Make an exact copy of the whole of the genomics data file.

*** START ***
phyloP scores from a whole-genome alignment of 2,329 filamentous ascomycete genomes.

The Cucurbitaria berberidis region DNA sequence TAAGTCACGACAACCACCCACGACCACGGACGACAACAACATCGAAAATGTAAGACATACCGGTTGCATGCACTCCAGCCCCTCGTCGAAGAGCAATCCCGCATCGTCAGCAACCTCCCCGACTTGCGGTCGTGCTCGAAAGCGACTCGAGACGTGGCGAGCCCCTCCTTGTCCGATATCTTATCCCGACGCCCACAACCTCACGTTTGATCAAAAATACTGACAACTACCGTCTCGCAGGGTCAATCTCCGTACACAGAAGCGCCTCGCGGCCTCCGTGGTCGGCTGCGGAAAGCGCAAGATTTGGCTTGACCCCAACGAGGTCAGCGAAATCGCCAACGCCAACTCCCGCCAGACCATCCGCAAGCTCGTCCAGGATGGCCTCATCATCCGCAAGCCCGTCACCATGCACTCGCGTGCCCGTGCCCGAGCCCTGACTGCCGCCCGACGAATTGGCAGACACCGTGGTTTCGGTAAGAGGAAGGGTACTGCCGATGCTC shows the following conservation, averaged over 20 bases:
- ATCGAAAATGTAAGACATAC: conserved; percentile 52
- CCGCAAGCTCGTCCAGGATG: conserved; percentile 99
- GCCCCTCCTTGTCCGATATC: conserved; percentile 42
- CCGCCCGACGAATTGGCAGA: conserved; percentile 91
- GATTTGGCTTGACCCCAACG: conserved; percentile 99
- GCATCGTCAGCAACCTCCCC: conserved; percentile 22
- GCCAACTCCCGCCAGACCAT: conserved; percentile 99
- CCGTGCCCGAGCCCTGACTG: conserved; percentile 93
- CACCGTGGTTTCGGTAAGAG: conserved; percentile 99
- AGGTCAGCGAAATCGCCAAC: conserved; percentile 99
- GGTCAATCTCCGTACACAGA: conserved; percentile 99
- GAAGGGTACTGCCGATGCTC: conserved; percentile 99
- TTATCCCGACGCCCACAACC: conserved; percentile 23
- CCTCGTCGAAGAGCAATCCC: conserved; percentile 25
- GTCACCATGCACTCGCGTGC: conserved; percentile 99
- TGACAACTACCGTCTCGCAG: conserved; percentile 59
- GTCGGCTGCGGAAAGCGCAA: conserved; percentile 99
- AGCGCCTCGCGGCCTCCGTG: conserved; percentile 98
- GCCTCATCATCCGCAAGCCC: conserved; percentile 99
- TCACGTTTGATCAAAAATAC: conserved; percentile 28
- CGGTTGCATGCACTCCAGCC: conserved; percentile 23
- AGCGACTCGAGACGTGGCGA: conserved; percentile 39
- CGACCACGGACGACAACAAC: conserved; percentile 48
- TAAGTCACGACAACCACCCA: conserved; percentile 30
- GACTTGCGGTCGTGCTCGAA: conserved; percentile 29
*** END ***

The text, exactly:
phyloP scores from a whole-genome alignment of 2,329 filamentous ascomycete genomes.

The Cucurbitaria berberidis region DNA sequence TAAGTCACGACAACCACCCACGACCACGGACGACAACAACATCGAAAATGTAAGACATACCGGTTGCATGCACTCCAGCCCCTCGTCGAAGAGCAATCCCGCATCGTCAGCAACCTCCCCGACTTGCGGTCGTGCTCGAAAGCGACTCGAGACGTGGCGAGCCCCTCCTTGTCCGATATCTTATCCCGACGCCCACAACCTCACGTTTGATCAAAAATACTGACAACTACCGTCTCGCAGGGTCAATCTCCGTACACAGAAGCGCCTCGCGGCCTCCGTGGTCGGCTGCGGAAAGCGCAAGATTTGGCTTGACCCCAACGAGGTCAGCGAAATCGCCAACGCCAACTCCCGCCAGACCATCCGCAAGCTCGTCCAGGATGGCCTCATCATCCGCAAGCCCGTCACCATGCACTCGCGTGCCCGTGCCCGAGCCCTGACTGCCGCCCGACGAATTGGCAGACACCGTGGTTTCGGTAAGAGGAAGGGTACTGCCGATGCTC shows the following conservation, averaged over 20 bases:
- ATCGAAAATGTAAGACATAC: conserved; percentile 52
- CCGCAAGCTCGTCCAGGATG: conserved; percentile 99
- GCCCCTCCTTGTCCGATATC: conserved; percentile 42
- CCGCCCGACGAATTGGCAGA: conserved; percentile 91
- GATTTGGCTTGACCCCAACG: conserved; percentile 99
- GCATCGTCAGCAACCTCCCC: conserved; percentile 22
- GCCAACTCCCGCCAGACCAT: conserved; percentile 99
- CCGTGCCCGAGCCCTGACTG: conserved; percentile 93
- CACCGTGGTTTCGGTAAGAG: conserved; percentile 99
- AGGTCAGCGAAATCGCCAAC: conserved; percentile 99
- GGTCAATCTCCGTACACAGA: conserved; percentile 99
- GAAGGGTACTGCCGATGCTC: conserved; percentile 99
- TTATCCCGACGCCCACAACC: conserved; percentile 23
- CCTCGTCGAAGAGCAATCCC: conserved; percentile 25
- GTCACCATGCACTCGCGTGC: conserved; percentile 99
- TGACAACTACCGTCTCGCAG: conserved; percentile 59
- GTCGGCTGCGGAAAGCGCAA: conserved; percentile 99
- AGCGCCTCGCGGCCTCCGTG: conserved; percentile 98
- GCCTCATCATCCGCAAGCCC: conserved; percentile 99
- TCACGTTTGATCAAAAATAC: conserved; percentile 28
- CGGTTGCATGCACTCCAGCC: conserved; percentile 23
- AGCGACTCGAGACGTGGCGA: conserved; percentile 39
- CGACCACGGACGACAACAAC: conserved; percentile 48
- TAAGTCACGACAACCACCCA: conserved; percentile 30
- GACTTGCGGTCGTGCTCGAA: conserved; percentile 29